Deposition require proper notice. Sufficient notice must be provided at least 15 days prior to such deposition. Every party of the action must be noticed. Such notice must state the time and place for the deposition as well as the name and address of each person to be examined. If counsel seeks the production of materials then he or should notice by service a subpoena duces tecum to each person to be examined. Such notice must include the designation of materials to be produced.
Be sure to include in your notice the method by which such deposition will be recorded. For instance describe whether such deposition will be by way of sound, sound and visual recording, or stenographic. Of course parties taking depositions pay the fees associated with them. Be advised that counsel can include in his or her notice requests for production of documents and tangible things at the taking of the deposition.
If counsel seeks information from a corporation or partnership then all counsel should name the corporation and describe the matters sought for examination. It will then be the corporation’s obligation to designate one of its officers, directors, or agents to testify on behalf of the organization.
Parties may stipulate or a court may order upon motion for deposition by telephone or remote electronic means. If the deposition is by telephone then it is to be taken at the place where the deponent is located. The party noticing the deposition will arrange for the presence of the officer in such location. The party noticing the deposition thus has the obligation for setting up all logistics and equipment necessary to accomplish such deposition.
Be mindful that objections in depositions are not to be argumentative or suggestive. The subject party of such deposition can be instructed not to answer a question only when necessary to preserve a privilege. If the court or discovery commissioner finds that there has been conduct with obstructed the nature of the deposition then the court or discovery commissioner can sanction the obstructing party accordingly.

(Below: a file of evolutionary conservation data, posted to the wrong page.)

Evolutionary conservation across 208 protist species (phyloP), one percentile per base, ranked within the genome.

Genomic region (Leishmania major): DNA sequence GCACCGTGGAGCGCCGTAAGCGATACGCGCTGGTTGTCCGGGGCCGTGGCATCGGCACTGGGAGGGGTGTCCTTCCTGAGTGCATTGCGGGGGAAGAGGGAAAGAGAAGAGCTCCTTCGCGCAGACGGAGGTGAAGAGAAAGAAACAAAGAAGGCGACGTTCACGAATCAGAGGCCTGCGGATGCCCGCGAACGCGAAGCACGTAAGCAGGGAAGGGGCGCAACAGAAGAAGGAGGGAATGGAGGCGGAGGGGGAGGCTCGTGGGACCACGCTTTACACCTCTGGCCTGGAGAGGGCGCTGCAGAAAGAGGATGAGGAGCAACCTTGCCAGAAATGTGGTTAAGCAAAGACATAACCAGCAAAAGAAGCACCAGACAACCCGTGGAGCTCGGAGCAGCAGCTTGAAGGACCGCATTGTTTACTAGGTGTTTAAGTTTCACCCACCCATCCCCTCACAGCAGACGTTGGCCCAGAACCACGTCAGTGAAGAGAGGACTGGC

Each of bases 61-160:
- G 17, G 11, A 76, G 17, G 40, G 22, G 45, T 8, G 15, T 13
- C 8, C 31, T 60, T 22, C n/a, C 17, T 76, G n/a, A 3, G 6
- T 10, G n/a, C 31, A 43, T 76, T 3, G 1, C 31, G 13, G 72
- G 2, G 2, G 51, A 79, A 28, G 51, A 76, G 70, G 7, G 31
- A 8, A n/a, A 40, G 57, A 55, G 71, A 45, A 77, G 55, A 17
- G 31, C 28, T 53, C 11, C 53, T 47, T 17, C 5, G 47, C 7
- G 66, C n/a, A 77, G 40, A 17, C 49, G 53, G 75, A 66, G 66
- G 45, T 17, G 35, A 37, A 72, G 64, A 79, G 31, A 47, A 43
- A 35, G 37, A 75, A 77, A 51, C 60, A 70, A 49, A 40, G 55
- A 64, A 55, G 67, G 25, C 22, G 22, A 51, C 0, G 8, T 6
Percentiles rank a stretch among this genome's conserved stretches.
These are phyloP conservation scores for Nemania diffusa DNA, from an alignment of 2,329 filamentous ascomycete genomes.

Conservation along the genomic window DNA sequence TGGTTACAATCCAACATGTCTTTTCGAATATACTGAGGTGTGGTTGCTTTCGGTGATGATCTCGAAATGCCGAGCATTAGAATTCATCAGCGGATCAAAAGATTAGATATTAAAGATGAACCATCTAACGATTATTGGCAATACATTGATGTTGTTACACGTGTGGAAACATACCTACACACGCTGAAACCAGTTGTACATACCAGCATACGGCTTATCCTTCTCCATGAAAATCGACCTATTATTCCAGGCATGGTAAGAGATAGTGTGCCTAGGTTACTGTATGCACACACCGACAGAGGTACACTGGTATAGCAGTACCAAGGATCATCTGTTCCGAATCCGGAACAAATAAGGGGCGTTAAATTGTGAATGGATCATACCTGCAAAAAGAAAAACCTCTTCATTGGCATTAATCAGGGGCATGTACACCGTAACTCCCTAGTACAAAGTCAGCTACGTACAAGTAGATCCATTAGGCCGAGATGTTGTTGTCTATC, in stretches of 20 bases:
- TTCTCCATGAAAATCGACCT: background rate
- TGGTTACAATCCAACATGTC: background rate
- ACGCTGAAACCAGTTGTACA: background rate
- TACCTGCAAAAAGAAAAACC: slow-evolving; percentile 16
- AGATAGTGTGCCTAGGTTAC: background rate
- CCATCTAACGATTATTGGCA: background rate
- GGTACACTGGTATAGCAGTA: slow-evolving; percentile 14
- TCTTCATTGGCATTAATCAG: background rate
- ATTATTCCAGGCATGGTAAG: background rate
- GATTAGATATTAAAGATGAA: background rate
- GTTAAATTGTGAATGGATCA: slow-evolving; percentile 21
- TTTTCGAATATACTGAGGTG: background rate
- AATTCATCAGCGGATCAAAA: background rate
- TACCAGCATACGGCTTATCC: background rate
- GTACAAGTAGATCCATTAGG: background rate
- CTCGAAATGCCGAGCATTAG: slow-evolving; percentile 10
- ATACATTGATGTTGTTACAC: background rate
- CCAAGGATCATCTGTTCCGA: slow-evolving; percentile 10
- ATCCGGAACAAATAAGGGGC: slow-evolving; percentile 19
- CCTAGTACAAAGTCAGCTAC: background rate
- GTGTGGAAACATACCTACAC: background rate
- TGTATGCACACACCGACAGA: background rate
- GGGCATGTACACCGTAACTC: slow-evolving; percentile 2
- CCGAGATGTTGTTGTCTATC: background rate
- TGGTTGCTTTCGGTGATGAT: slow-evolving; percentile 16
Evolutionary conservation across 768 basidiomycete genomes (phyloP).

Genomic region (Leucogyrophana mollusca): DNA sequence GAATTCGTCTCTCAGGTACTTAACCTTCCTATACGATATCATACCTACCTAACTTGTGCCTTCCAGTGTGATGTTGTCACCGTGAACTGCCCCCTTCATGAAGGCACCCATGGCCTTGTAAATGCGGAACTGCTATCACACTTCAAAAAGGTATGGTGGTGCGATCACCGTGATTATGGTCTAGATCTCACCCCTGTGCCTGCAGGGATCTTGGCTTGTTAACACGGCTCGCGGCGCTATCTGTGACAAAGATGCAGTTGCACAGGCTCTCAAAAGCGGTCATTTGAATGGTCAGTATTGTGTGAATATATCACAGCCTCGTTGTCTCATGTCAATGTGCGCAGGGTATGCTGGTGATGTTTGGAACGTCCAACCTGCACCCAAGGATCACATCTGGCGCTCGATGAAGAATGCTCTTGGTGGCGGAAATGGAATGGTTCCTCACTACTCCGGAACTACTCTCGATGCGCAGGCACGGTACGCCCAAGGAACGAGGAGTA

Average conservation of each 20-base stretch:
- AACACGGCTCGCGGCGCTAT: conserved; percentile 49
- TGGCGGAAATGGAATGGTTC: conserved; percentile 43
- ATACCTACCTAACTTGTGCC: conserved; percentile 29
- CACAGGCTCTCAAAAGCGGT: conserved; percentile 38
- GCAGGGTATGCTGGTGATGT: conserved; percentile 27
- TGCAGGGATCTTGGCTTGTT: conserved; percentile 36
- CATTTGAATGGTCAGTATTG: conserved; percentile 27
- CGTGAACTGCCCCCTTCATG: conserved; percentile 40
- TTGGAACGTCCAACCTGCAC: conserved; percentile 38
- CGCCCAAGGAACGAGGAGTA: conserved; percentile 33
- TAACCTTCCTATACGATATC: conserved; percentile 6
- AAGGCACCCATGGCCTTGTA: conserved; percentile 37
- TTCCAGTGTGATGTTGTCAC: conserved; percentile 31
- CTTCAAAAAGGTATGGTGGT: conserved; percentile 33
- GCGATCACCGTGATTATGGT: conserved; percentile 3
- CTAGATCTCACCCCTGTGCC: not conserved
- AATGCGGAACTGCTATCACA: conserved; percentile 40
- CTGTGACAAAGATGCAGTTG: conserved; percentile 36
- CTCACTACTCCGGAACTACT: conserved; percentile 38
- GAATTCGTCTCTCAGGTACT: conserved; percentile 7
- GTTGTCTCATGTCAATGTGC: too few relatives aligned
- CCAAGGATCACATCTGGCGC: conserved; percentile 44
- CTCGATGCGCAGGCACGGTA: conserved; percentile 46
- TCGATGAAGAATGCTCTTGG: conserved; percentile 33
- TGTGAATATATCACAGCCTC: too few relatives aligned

If the deponent so choses he or she may have 30 days after being notified by the officer that a transcript is available in which to review the transcript and recording and if there are changes desired then to sign a statement eliciting any changes desired and the reasons for making them. The officer administering the deposition shall indicate on the certificate whether any review was requested and if so will append and changes made by the deponent within the 30 day window.
Be advised that in the event you fail to attend a deposition or subpoena the anticipated witness and other attorneys appear for the purpose of attending such deposition that the party who failed to attend or subpoena the witness will likely be responsible for paying attorney’s fees to the other side. Also know that if a party seeks to depose another parties’ expert witness then the deposing party will be responsible for paying the experts usual and custom hourly fee for such testimony. If a party deems the hourly rate of the expert to be unreasonable then such party can move for an order setting the compensation for this expert. The court may award attorney’s fees in favor of any such prevailing party at such motion hearing.